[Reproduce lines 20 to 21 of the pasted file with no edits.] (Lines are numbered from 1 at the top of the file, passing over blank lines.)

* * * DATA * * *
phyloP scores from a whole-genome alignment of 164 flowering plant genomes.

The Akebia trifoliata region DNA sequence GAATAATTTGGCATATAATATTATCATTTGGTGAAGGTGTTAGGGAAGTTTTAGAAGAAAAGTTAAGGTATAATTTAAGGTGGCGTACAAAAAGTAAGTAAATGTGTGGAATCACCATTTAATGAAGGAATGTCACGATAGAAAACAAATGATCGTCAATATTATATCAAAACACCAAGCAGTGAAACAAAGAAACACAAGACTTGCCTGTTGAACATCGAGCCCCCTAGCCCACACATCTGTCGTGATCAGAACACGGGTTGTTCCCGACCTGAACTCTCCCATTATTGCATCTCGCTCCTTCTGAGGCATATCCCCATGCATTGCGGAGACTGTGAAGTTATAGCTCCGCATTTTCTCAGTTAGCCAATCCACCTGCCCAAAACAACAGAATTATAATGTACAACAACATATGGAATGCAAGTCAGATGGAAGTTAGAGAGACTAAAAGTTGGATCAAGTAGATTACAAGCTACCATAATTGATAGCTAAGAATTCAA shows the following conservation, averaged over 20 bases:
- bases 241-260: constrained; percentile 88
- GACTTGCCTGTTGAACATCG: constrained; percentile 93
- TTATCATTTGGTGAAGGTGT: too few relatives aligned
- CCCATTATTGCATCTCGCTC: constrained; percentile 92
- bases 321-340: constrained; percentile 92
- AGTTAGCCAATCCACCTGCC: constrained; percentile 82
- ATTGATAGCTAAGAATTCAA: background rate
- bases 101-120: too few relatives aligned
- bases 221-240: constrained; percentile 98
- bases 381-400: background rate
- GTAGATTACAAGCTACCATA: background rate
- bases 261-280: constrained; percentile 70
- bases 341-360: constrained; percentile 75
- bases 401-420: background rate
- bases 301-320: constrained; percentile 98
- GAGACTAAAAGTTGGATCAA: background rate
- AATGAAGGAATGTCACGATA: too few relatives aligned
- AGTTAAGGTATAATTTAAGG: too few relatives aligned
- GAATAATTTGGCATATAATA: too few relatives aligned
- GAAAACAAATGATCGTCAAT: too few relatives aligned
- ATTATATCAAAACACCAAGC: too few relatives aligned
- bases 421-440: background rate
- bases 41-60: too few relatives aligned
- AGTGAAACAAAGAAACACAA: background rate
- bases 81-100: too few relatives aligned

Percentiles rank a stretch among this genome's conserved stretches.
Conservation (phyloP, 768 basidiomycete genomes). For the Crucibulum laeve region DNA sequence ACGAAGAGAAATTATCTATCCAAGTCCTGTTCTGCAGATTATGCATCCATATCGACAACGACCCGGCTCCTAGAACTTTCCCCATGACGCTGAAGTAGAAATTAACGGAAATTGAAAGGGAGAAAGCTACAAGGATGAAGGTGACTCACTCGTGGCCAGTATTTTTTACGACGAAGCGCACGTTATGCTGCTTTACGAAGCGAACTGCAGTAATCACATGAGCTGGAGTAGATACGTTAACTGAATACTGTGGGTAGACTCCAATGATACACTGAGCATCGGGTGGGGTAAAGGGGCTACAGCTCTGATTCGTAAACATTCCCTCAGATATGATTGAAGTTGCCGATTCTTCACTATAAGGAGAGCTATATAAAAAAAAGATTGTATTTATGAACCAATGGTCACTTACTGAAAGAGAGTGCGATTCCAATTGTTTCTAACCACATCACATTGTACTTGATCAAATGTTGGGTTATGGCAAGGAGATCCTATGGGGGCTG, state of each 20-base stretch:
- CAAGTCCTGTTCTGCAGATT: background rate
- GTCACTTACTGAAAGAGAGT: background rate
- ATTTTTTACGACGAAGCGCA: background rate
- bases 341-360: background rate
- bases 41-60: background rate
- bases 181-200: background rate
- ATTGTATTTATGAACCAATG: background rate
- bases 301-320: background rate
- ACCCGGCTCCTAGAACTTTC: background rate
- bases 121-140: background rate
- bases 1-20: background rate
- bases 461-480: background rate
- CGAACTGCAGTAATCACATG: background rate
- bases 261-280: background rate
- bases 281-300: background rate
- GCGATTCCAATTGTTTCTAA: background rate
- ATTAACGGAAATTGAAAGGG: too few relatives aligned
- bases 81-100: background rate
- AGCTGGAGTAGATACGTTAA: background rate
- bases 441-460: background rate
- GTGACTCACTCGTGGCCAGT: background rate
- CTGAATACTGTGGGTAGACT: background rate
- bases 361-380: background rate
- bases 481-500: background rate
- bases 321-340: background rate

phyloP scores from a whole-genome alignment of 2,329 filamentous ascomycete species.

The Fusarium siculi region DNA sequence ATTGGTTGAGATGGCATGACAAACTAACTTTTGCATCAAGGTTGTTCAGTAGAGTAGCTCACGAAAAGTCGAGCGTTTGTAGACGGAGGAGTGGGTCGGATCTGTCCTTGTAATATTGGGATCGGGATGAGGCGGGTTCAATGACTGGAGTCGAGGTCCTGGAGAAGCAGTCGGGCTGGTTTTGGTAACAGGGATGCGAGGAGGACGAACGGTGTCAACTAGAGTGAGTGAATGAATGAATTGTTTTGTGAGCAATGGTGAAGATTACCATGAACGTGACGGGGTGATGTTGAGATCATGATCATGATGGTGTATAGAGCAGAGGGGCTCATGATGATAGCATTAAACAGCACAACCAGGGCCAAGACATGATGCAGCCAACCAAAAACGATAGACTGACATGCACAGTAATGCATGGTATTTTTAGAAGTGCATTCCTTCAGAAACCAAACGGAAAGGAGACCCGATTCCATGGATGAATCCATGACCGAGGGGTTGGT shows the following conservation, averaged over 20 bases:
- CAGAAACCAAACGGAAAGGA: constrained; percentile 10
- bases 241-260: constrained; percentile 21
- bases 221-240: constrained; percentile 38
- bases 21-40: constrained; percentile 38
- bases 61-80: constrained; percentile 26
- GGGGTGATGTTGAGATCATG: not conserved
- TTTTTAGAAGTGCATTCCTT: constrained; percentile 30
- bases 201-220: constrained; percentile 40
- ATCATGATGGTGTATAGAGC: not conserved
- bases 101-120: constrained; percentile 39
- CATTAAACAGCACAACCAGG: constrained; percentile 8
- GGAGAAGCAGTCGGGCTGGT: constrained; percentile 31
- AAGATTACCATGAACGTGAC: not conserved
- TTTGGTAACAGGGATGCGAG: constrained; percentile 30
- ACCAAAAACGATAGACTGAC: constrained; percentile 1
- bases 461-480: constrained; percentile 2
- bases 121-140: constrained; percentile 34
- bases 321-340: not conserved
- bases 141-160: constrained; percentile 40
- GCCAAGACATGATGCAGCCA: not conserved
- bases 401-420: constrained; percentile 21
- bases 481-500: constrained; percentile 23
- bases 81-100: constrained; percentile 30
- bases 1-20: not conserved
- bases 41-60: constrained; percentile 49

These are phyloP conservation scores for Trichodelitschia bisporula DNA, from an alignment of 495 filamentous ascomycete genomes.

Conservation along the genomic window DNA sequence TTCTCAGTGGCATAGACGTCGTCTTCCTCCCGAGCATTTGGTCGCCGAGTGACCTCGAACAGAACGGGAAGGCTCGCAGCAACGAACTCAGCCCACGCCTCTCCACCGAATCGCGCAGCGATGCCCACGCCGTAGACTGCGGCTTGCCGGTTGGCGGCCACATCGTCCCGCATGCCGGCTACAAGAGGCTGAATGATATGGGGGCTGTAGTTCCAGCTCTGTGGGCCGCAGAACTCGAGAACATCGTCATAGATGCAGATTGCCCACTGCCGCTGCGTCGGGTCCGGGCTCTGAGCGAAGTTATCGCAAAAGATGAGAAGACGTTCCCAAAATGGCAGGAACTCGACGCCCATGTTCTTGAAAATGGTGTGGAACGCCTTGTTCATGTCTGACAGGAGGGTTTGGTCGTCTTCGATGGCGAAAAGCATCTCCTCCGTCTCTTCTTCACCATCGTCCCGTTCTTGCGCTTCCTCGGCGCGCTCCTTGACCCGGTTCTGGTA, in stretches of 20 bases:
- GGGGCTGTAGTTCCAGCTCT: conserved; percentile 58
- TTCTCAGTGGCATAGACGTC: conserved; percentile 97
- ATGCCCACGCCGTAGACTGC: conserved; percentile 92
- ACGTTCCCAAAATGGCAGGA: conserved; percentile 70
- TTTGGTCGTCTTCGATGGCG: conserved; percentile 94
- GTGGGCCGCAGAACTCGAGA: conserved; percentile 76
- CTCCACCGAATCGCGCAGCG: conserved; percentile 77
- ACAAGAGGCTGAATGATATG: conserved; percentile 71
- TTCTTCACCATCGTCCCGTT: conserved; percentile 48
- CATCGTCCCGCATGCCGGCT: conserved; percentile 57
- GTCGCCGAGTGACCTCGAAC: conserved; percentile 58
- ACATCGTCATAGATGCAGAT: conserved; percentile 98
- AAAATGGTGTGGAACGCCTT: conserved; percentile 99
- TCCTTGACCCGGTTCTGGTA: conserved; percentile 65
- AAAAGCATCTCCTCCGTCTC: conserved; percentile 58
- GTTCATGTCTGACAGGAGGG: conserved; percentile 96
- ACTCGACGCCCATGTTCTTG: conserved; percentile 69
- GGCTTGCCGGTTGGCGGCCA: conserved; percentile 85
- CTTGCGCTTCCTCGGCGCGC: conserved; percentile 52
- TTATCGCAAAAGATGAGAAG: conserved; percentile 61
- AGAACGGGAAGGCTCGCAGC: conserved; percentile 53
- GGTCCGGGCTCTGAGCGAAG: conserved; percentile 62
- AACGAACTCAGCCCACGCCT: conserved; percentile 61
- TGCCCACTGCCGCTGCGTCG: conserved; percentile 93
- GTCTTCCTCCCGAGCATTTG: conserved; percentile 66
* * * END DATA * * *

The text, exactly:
- AGTTAAGGTATAATTTAAGG: too few relatives aligned
- GAATAATTTGGCATATAATA: too few relatives aligned